• The 2021 Medicare Part B standard premium will be $148.50 per month, an increase of $3.90 from $144.60 in 2020, compared with an increase of $9.10 per month one year ago;
  • The 2021 Medicare Part B deductible will go to $203 per year, a tiny bump of $5 from $198 in 2020, compared with an increase of $13 one year before; and
  • The 2021 Medicare Part A inpatient hospital deductible will rise to $1,484. That is an increase of $76 from $1,408 in 2020. That’s compared with an increase of $44 one year prior.

A bit of good news is that the Part B standard premium and deductible won’t increase by as much as they did for this year. That’s because of a recent federal law that limited the increase in Part B premiums for 2021.

Nonetheless, the Medicare cost increases for 2021 will effectively wipe out part of the 1.3% cost-of-living adjustment (“COLA”) that increases retirees’ monthly Social Security benefit payments in the new year. For the average retiree, the 2021 COLA will be only $20 a month more.

Remember that Medicare Part A covers inpatient hospital services, skilled nursing facility services and some home health care services. Nearly all (99%) of Medicare beneficiaries don’t have to pay a premium for their Part A coverage because of the length of time they’ve worked. They get this because they had Medicare taxes withheld from their paychecks during their working years.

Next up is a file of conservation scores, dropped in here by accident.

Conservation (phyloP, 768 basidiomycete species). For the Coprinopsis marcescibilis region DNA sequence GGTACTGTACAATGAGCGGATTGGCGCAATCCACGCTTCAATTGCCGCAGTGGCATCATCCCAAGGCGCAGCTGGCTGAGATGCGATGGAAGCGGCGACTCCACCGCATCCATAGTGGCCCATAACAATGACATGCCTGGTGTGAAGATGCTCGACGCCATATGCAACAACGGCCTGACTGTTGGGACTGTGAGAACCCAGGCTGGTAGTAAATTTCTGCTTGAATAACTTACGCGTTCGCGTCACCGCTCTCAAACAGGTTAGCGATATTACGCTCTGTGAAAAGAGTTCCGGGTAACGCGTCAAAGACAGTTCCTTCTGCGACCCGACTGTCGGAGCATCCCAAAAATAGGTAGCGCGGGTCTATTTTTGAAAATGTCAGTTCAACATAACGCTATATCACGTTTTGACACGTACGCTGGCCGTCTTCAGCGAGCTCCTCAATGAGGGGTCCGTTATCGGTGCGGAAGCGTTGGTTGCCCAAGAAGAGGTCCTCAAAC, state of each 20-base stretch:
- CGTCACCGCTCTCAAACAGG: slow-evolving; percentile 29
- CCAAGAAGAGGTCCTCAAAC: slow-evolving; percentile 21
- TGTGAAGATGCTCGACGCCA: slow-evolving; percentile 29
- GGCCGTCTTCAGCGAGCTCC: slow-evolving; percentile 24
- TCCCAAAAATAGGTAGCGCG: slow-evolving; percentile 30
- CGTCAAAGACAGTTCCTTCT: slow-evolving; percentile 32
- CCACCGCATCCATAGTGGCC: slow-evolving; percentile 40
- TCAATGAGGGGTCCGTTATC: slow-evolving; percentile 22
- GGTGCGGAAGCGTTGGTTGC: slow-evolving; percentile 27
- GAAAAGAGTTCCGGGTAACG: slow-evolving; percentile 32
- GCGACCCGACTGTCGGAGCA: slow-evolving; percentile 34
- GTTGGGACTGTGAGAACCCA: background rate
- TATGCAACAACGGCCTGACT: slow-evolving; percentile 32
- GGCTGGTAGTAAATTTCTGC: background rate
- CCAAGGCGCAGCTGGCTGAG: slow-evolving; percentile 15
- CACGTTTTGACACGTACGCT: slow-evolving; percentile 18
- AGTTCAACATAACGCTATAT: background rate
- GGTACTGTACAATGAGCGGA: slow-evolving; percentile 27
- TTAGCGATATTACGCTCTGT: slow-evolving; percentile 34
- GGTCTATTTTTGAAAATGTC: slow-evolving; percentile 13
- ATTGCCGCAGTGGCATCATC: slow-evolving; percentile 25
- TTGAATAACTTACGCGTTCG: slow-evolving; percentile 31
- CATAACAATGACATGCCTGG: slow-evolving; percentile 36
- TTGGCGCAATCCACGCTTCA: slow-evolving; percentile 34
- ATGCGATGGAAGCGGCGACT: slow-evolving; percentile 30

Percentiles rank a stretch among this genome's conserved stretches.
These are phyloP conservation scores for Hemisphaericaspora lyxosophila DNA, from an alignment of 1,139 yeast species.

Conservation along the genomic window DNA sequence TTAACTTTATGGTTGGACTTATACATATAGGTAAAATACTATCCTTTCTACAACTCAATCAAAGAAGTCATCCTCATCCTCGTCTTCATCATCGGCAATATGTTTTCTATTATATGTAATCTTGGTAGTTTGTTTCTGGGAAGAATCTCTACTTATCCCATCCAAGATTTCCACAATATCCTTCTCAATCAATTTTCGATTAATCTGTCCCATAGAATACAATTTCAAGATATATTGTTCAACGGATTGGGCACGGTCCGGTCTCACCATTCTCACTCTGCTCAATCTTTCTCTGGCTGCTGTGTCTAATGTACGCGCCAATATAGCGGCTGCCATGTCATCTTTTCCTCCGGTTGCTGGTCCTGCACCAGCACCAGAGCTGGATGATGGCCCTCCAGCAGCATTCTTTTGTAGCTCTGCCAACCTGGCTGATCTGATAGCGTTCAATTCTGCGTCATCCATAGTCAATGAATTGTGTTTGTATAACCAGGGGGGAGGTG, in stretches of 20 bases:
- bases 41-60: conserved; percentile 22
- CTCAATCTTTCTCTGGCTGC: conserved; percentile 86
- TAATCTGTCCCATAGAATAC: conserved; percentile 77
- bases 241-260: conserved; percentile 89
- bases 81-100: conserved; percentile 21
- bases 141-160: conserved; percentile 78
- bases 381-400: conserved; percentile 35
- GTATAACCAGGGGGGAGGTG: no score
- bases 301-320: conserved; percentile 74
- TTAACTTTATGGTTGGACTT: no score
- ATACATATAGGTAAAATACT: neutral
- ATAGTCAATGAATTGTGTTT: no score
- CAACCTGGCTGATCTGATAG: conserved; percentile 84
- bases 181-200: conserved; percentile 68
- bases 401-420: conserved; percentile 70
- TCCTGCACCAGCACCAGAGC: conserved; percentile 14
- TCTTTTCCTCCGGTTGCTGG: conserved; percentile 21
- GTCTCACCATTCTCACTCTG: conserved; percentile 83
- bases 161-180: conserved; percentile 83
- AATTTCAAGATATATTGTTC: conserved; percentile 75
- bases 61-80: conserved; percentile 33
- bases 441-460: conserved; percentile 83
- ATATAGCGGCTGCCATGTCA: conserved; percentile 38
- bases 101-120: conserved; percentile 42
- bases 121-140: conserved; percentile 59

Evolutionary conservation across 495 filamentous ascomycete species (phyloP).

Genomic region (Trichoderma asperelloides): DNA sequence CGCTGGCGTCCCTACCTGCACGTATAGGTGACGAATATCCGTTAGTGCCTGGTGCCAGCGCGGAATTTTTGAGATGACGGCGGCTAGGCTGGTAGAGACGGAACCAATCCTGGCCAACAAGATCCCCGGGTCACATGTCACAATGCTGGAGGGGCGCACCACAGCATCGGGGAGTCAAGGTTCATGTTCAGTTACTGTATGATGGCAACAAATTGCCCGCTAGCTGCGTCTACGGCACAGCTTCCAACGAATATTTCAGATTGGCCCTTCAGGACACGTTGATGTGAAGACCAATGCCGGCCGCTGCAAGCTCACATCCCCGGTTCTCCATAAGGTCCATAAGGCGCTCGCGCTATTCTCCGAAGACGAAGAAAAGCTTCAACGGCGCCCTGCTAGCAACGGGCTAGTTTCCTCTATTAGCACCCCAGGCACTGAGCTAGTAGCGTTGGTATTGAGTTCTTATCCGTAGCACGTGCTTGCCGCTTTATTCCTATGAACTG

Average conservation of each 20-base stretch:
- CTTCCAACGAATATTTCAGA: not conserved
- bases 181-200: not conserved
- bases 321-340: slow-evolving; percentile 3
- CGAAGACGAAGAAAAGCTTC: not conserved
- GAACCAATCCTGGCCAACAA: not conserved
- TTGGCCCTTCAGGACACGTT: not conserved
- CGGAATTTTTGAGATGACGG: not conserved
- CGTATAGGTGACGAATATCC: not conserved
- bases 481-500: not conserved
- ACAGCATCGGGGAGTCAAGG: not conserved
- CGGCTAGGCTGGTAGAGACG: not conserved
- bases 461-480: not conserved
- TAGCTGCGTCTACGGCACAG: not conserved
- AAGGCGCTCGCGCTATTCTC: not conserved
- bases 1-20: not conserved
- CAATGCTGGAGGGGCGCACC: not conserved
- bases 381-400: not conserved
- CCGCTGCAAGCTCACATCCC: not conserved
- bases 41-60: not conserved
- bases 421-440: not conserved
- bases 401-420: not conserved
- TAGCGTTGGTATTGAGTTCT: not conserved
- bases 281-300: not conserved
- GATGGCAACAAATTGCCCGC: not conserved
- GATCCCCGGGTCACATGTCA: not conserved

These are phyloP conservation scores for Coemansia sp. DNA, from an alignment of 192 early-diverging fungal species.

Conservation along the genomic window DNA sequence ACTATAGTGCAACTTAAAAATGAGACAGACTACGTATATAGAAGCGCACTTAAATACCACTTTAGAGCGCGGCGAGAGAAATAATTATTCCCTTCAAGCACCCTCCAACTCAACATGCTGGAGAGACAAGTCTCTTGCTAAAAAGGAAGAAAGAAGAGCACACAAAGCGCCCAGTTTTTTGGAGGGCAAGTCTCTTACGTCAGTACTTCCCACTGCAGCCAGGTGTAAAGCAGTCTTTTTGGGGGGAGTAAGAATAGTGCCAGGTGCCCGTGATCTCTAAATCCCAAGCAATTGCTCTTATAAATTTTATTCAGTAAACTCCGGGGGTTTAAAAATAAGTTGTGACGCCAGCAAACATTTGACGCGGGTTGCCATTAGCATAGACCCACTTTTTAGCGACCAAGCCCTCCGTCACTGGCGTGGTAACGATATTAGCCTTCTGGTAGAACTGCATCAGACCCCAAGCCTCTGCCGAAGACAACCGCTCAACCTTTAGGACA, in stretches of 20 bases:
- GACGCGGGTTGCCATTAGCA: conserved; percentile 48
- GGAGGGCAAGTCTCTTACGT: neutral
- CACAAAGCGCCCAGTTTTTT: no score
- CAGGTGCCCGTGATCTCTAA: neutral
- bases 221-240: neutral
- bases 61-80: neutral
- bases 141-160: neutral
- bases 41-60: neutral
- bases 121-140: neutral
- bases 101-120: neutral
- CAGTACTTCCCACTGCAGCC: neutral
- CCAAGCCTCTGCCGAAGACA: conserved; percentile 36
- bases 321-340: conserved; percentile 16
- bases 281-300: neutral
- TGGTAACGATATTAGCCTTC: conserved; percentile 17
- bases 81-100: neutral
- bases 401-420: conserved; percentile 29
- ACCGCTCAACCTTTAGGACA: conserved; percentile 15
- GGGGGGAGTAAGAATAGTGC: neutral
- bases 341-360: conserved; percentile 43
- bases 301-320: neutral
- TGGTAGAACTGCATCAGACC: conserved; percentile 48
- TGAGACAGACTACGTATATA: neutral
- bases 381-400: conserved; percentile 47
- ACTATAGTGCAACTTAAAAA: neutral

Medicare Part B covers physician services, outpatient hospital services, certain home health services, durable medical equipment and some other medical and health services not covered by Medicare Part A. Part B premiums are based on income, and the standard monthly premium listed above applies to individuals who earn up to $88,000 and married couples who earn up to $176,000 and file a joint federal tax return.

Those with higher incomes pay higher Part B premiums. That could range from $207.90 to $504.90 next year, depending on income.

Original Medicare is the traditional Medicare program offered directly by the federal government that includes Medicare Part A and Part B. However, Medicare Advantage plans are available as an all-in-one alternative. These plans are offered by private insurance companies. The costs of Medicare Advantage plans, including any premiums and deductibles, vary by plan and the provider. On average, Medicare

Advantage premiums for 2021 are expected to be 34% lower than they were for 2017, and the average 2021 Medicare Advantage premium will be the lowest since 2007.

Reference: Money Talks News (Nov. 7, 2020) “These Medicare Expenses Will Jump in January”